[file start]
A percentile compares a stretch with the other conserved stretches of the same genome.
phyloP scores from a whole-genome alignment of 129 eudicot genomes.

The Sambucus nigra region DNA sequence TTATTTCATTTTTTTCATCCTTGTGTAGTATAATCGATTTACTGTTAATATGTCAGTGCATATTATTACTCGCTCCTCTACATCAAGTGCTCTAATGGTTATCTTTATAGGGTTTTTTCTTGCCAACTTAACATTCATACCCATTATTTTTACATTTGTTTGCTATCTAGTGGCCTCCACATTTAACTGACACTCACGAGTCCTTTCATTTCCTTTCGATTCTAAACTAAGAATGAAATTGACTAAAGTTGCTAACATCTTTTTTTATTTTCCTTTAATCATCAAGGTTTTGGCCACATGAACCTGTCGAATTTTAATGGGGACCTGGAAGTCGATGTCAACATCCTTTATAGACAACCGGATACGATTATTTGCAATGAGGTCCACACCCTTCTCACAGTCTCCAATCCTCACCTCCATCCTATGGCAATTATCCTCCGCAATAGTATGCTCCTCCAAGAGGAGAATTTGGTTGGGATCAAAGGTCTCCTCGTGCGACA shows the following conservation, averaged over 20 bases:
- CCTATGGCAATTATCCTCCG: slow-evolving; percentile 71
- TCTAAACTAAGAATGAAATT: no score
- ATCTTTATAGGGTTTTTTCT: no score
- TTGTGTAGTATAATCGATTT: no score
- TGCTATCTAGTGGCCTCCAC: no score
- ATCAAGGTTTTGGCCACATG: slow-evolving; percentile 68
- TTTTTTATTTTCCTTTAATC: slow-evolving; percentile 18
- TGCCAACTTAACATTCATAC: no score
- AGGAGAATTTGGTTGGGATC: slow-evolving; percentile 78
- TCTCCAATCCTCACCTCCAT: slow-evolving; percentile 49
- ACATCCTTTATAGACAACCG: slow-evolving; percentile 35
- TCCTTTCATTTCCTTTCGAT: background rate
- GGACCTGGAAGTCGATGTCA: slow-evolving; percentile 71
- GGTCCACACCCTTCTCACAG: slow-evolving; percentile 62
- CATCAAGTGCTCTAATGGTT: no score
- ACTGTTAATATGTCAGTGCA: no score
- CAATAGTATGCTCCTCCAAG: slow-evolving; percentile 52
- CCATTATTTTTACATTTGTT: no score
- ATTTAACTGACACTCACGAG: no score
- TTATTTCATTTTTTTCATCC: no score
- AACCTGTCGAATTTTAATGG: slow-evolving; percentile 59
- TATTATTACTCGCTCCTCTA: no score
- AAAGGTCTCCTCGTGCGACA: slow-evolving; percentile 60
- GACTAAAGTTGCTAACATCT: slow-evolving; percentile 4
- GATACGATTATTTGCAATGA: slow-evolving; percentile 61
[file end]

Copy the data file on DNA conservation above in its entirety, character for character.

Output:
A percentile compares a stretch with the other conserved stretches of the same genome.
phyloP scores from a whole-genome alignment of 129 eudicot genomes.

The Sambucus nigra region DNA sequence TTATTTCATTTTTTTCATCCTTGTGTAGTATAATCGATTTACTGTTAATATGTCAGTGCATATTATTACTCGCTCCTCTACATCAAGTGCTCTAATGGTTATCTTTATAGGGTTTTTTCTTGCCAACTTAACATTCATACCCATTATTTTTACATTTGTTTGCTATCTAGTGGCCTCCACATTTAACTGACACTCACGAGTCCTTTCATTTCCTTTCGATTCTAAACTAAGAATGAAATTGACTAAAGTTGCTAACATCTTTTTTTATTTTCCTTTAATCATCAAGGTTTTGGCCACATGAACCTGTCGAATTTTAATGGGGACCTGGAAGTCGATGTCAACATCCTTTATAGACAACCGGATACGATTATTTGCAATGAGGTCCACACCCTTCTCACAGTCTCCAATCCTCACCTCCATCCTATGGCAATTATCCTCCGCAATAGTATGCTCCTCCAAGAGGAGAATTTGGTTGGGATCAAAGGTCTCCTCGTGCGACA shows the following conservation, averaged over 20 bases:
- CCTATGGCAATTATCCTCCG: slow-evolving; percentile 71
- TCTAAACTAAGAATGAAATT: no score
- ATCTTTATAGGGTTTTTTCT: no score
- TTGTGTAGTATAATCGATTT: no score
- TGCTATCTAGTGGCCTCCAC: no score
- ATCAAGGTTTTGGCCACATG: slow-evolving; percentile 68
- TTTTTTATTTTCCTTTAATC: slow-evolving; percentile 18
- TGCCAACTTAACATTCATAC: no score
- AGGAGAATTTGGTTGGGATC: slow-evolving; percentile 78
- TCTCCAATCCTCACCTCCAT: slow-evolving; percentile 49
- ACATCCTTTATAGACAACCG: slow-evolving; percentile 35
- TCCTTTCATTTCCTTTCGAT: background rate
- GGACCTGGAAGTCGATGTCA: slow-evolving; percentile 71
- GGTCCACACCCTTCTCACAG: slow-evolving; percentile 62
- CATCAAGTGCTCTAATGGTT: no score
- ACTGTTAATATGTCAGTGCA: no score
- CAATAGTATGCTCCTCCAAG: slow-evolving; percentile 52
- CCATTATTTTTACATTTGTT: no score
- ATTTAACTGACACTCACGAG: no score
- TTATTTCATTTTTTTCATCC: no score
- AACCTGTCGAATTTTAATGG: slow-evolving; percentile 59
- TATTATTACTCGCTCCTCTA: no score
- AAAGGTCTCCTCGTGCGACA: slow-evolving; percentile 60
- GACTAAAGTTGCTAACATCT: slow-evolving; percentile 4
- GATACGATTATTTGCAATGA: slow-evolving; percentile 61